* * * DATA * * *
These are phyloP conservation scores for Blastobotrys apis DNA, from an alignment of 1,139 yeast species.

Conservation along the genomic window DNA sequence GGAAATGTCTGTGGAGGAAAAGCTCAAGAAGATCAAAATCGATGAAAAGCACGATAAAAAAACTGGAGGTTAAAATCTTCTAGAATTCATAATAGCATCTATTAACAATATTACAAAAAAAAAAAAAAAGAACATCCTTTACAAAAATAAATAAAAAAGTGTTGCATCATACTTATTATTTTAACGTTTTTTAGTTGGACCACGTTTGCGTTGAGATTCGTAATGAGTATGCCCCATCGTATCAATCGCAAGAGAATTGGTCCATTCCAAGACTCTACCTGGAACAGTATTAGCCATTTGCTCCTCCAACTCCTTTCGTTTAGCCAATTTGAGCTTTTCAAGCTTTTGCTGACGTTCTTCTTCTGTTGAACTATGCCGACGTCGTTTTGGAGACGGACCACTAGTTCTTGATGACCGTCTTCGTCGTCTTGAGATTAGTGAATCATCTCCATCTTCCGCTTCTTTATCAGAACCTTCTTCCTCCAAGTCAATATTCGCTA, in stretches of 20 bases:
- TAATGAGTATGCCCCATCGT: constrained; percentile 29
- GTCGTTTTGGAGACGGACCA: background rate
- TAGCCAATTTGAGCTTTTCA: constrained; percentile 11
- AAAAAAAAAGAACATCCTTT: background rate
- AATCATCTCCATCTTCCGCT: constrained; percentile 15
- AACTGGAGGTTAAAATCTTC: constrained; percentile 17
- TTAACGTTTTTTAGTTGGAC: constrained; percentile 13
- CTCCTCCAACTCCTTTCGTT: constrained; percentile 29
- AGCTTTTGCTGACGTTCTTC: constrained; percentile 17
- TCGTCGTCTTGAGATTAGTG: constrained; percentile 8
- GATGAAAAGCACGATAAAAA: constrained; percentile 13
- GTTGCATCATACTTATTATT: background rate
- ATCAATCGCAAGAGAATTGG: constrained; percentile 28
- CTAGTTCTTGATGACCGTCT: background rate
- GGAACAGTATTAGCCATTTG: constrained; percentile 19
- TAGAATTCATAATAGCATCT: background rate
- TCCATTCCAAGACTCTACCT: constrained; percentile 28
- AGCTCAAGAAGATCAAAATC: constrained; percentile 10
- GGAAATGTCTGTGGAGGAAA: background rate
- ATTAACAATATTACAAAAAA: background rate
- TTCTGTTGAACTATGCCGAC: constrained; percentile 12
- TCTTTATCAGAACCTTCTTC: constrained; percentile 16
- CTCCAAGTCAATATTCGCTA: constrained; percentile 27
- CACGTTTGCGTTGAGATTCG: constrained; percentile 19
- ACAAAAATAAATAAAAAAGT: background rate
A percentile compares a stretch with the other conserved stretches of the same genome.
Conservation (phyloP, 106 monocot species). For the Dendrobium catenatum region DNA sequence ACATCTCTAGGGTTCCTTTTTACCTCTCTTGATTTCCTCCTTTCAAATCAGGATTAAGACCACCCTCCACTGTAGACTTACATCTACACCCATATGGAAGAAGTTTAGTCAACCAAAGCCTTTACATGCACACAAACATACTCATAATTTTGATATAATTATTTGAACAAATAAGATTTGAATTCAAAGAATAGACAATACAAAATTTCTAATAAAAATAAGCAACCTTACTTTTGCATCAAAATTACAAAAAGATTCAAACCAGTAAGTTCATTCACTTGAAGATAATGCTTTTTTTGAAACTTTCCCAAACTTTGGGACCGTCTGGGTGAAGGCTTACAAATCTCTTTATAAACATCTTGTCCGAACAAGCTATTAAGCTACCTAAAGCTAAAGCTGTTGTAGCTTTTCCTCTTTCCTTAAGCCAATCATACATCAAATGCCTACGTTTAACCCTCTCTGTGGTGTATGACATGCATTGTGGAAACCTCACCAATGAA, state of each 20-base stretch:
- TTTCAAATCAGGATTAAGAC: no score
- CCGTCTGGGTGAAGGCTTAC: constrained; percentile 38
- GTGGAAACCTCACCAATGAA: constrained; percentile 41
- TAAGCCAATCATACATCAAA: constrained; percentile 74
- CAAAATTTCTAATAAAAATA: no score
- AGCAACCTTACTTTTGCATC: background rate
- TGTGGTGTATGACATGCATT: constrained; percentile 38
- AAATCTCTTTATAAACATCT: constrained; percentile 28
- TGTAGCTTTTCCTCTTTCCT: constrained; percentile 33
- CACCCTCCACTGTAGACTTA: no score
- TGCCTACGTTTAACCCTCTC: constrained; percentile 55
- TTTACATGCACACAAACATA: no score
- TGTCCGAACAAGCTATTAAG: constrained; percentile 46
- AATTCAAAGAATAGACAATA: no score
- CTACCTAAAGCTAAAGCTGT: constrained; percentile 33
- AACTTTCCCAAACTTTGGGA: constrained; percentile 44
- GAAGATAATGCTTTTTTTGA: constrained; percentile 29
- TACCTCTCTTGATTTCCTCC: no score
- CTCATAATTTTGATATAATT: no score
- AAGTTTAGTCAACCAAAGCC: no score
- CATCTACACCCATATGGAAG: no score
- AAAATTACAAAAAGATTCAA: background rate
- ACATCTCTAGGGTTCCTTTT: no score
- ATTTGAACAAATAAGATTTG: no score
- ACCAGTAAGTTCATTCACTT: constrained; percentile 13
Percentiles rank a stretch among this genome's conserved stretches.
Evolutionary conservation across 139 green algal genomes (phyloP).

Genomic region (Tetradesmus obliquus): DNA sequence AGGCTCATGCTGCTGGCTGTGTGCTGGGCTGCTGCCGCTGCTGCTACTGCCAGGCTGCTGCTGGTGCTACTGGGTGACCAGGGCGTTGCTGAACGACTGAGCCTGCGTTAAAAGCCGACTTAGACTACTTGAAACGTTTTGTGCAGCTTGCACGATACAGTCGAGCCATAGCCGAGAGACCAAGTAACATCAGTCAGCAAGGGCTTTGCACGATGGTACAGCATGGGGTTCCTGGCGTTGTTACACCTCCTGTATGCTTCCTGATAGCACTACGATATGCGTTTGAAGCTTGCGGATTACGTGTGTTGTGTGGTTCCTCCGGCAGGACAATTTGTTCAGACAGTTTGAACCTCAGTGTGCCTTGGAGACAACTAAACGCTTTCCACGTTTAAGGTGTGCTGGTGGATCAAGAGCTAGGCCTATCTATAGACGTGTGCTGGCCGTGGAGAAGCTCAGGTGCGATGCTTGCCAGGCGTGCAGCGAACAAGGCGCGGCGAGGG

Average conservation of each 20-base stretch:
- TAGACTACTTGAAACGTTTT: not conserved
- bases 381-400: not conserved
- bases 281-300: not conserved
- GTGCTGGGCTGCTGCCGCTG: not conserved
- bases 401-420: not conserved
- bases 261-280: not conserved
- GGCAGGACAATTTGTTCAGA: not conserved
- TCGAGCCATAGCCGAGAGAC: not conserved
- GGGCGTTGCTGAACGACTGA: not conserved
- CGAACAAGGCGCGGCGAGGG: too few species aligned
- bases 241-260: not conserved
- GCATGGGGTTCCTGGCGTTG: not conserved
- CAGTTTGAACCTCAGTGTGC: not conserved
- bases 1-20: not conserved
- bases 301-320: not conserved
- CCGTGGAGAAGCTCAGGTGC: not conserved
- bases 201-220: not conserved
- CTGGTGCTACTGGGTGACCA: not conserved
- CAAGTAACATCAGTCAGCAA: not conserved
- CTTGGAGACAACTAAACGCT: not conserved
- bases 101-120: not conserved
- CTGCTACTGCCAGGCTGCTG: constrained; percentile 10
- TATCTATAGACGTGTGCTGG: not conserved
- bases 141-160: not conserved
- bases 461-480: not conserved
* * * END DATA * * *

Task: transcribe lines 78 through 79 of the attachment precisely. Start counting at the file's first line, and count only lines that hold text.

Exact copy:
- CTTGGAGACAACTAAACGCT: not conserved
- bases 101-120: not conserved